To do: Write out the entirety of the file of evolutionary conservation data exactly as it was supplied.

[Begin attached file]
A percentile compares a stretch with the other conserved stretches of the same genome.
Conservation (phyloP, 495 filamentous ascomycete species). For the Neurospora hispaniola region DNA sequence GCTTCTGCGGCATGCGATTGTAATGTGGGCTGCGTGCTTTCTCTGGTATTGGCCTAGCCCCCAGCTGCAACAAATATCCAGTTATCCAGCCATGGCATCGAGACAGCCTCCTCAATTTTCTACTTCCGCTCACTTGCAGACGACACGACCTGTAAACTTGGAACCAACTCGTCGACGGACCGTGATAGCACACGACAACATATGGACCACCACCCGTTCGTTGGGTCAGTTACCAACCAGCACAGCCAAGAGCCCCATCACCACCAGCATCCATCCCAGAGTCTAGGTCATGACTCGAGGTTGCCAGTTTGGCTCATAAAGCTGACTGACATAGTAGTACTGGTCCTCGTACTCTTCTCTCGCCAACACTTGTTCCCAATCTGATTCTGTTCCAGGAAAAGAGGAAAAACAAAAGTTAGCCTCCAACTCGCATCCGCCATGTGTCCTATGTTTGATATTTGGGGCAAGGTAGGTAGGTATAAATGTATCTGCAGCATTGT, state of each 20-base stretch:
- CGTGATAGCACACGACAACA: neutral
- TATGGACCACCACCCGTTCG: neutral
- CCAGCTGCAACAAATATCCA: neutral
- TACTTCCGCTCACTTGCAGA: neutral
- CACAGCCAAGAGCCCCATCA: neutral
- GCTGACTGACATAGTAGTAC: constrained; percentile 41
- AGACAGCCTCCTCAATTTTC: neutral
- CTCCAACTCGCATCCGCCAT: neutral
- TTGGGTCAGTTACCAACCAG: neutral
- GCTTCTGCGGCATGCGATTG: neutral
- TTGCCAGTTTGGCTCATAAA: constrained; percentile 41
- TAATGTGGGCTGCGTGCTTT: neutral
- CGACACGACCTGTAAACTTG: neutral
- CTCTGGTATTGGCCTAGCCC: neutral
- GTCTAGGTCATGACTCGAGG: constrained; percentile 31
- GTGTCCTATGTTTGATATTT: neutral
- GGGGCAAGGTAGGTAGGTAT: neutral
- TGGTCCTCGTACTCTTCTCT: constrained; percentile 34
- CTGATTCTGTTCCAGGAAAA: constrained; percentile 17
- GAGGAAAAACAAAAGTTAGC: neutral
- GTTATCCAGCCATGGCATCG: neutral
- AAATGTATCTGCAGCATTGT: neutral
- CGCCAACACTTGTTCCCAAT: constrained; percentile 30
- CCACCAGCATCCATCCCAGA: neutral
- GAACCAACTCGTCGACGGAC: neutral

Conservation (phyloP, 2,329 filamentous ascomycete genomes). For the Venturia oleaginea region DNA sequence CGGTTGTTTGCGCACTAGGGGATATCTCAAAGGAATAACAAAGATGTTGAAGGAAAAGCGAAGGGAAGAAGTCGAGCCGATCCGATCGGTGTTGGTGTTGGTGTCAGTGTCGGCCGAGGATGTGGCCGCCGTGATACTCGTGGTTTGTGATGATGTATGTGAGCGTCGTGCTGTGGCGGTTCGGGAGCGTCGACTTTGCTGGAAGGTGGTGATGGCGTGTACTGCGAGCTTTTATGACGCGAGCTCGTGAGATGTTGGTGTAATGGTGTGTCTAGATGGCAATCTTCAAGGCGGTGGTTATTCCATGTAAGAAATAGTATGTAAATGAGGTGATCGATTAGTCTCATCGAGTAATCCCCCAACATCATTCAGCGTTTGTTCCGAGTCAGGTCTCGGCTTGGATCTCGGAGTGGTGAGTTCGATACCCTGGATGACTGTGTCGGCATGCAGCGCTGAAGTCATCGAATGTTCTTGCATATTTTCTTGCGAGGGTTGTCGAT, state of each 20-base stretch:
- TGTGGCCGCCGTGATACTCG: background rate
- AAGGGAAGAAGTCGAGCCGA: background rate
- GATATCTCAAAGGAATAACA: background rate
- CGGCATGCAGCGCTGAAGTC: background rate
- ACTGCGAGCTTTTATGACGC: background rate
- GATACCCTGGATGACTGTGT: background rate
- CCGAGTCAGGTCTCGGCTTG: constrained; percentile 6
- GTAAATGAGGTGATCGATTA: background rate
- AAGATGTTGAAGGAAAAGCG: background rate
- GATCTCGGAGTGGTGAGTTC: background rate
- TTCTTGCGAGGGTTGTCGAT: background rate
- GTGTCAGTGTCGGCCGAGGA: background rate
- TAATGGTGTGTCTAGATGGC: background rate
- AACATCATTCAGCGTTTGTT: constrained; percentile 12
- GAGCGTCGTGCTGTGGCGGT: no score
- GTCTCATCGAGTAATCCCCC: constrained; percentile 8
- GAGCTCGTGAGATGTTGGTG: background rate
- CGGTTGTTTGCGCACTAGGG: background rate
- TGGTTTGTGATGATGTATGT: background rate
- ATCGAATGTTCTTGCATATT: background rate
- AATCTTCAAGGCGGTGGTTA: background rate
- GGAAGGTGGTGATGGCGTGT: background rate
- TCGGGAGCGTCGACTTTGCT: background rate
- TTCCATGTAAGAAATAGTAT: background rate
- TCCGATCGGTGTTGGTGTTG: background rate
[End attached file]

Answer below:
A percentile compares a stretch with the other conserved stretches of the same genome.
Conservation (phyloP, 495 filamentous ascomycete species). For the Neurospora hispaniola region DNA sequence GCTTCTGCGGCATGCGATTGTAATGTGGGCTGCGTGCTTTCTCTGGTATTGGCCTAGCCCCCAGCTGCAACAAATATCCAGTTATCCAGCCATGGCATCGAGACAGCCTCCTCAATTTTCTACTTCCGCTCACTTGCAGACGACACGACCTGTAAACTTGGAACCAACTCGTCGACGGACCGTGATAGCACACGACAACATATGGACCACCACCCGTTCGTTGGGTCAGTTACCAACCAGCACAGCCAAGAGCCCCATCACCACCAGCATCCATCCCAGAGTCTAGGTCATGACTCGAGGTTGCCAGTTTGGCTCATAAAGCTGACTGACATAGTAGTACTGGTCCTCGTACTCTTCTCTCGCCAACACTTGTTCCCAATCTGATTCTGTTCCAGGAAAAGAGGAAAAACAAAAGTTAGCCTCCAACTCGCATCCGCCATGTGTCCTATGTTTGATATTTGGGGCAAGGTAGGTAGGTATAAATGTATCTGCAGCATTGT, state of each 20-base stretch:
- CGTGATAGCACACGACAACA: neutral
- TATGGACCACCACCCGTTCG: neutral
- CCAGCTGCAACAAATATCCA: neutral
- TACTTCCGCTCACTTGCAGA: neutral
- CACAGCCAAGAGCCCCATCA: neutral
- GCTGACTGACATAGTAGTAC: constrained; percentile 41
- AGACAGCCTCCTCAATTTTC: neutral
- CTCCAACTCGCATCCGCCAT: neutral
- TTGGGTCAGTTACCAACCAG: neutral
- GCTTCTGCGGCATGCGATTG: neutral
- TTGCCAGTTTGGCTCATAAA: constrained; percentile 41
- TAATGTGGGCTGCGTGCTTT: neutral
- CGACACGACCTGTAAACTTG: neutral
- CTCTGGTATTGGCCTAGCCC: neutral
- GTCTAGGTCATGACTCGAGG: constrained; percentile 31
- GTGTCCTATGTTTGATATTT: neutral
- GGGGCAAGGTAGGTAGGTAT: neutral
- TGGTCCTCGTACTCTTCTCT: constrained; percentile 34
- CTGATTCTGTTCCAGGAAAA: constrained; percentile 17
- GAGGAAAAACAAAAGTTAGC: neutral
- GTTATCCAGCCATGGCATCG: neutral
- AAATGTATCTGCAGCATTGT: neutral
- CGCCAACACTTGTTCCCAAT: constrained; percentile 30
- CCACCAGCATCCATCCCAGA: neutral
- GAACCAACTCGTCGACGGAC: neutral

Conservation (phyloP, 2,329 filamentous ascomycete genomes). For the Venturia oleaginea region DNA sequence CGGTTGTTTGCGCACTAGGGGATATCTCAAAGGAATAACAAAGATGTTGAAGGAAAAGCGAAGGGAAGAAGTCGAGCCGATCCGATCGGTGTTGGTGTTGGTGTCAGTGTCGGCCGAGGATGTGGCCGCCGTGATACTCGTGGTTTGTGATGATGTATGTGAGCGTCGTGCTGTGGCGGTTCGGGAGCGTCGACTTTGCTGGAAGGTGGTGATGGCGTGTACTGCGAGCTTTTATGACGCGAGCTCGTGAGATGTTGGTGTAATGGTGTGTCTAGATGGCAATCTTCAAGGCGGTGGTTATTCCATGTAAGAAATAGTATGTAAATGAGGTGATCGATTAGTCTCATCGAGTAATCCCCCAACATCATTCAGCGTTTGTTCCGAGTCAGGTCTCGGCTTGGATCTCGGAGTGGTGAGTTCGATACCCTGGATGACTGTGTCGGCATGCAGCGCTGAAGTCATCGAATGTTCTTGCATATTTTCTTGCGAGGGTTGTCGAT, state of each 20-base stretch:
- TGTGGCCGCCGTGATACTCG: background rate
- AAGGGAAGAAGTCGAGCCGA: background rate
- GATATCTCAAAGGAATAACA: background rate
- CGGCATGCAGCGCTGAAGTC: background rate
- ACTGCGAGCTTTTATGACGC: background rate
- GATACCCTGGATGACTGTGT: background rate
- CCGAGTCAGGTCTCGGCTTG: constrained; percentile 6
- GTAAATGAGGTGATCGATTA: background rate
- AAGATGTTGAAGGAAAAGCG: background rate
- GATCTCGGAGTGGTGAGTTC: background rate
- TTCTTGCGAGGGTTGTCGAT: background rate
- GTGTCAGTGTCGGCCGAGGA: background rate
- TAATGGTGTGTCTAGATGGC: background rate
- AACATCATTCAGCGTTTGTT: constrained; percentile 12
- GAGCGTCGTGCTGTGGCGGT: no score
- GTCTCATCGAGTAATCCCCC: constrained; percentile 8
- GAGCTCGTGAGATGTTGGTG: background rate
- CGGTTGTTTGCGCACTAGGG: background rate
- TGGTTTGTGATGATGTATGT: background rate
- ATCGAATGTTCTTGCATATT: background rate
- AATCTTCAAGGCGGTGGTTA: background rate
- GGAAGGTGGTGATGGCGTGT: background rate
- TCGGGAGCGTCGACTTTGCT: background rate
- TTCCATGTAAGAAATAGTAT: background rate
- TCCGATCGGTGTTGGTGTTG: background rate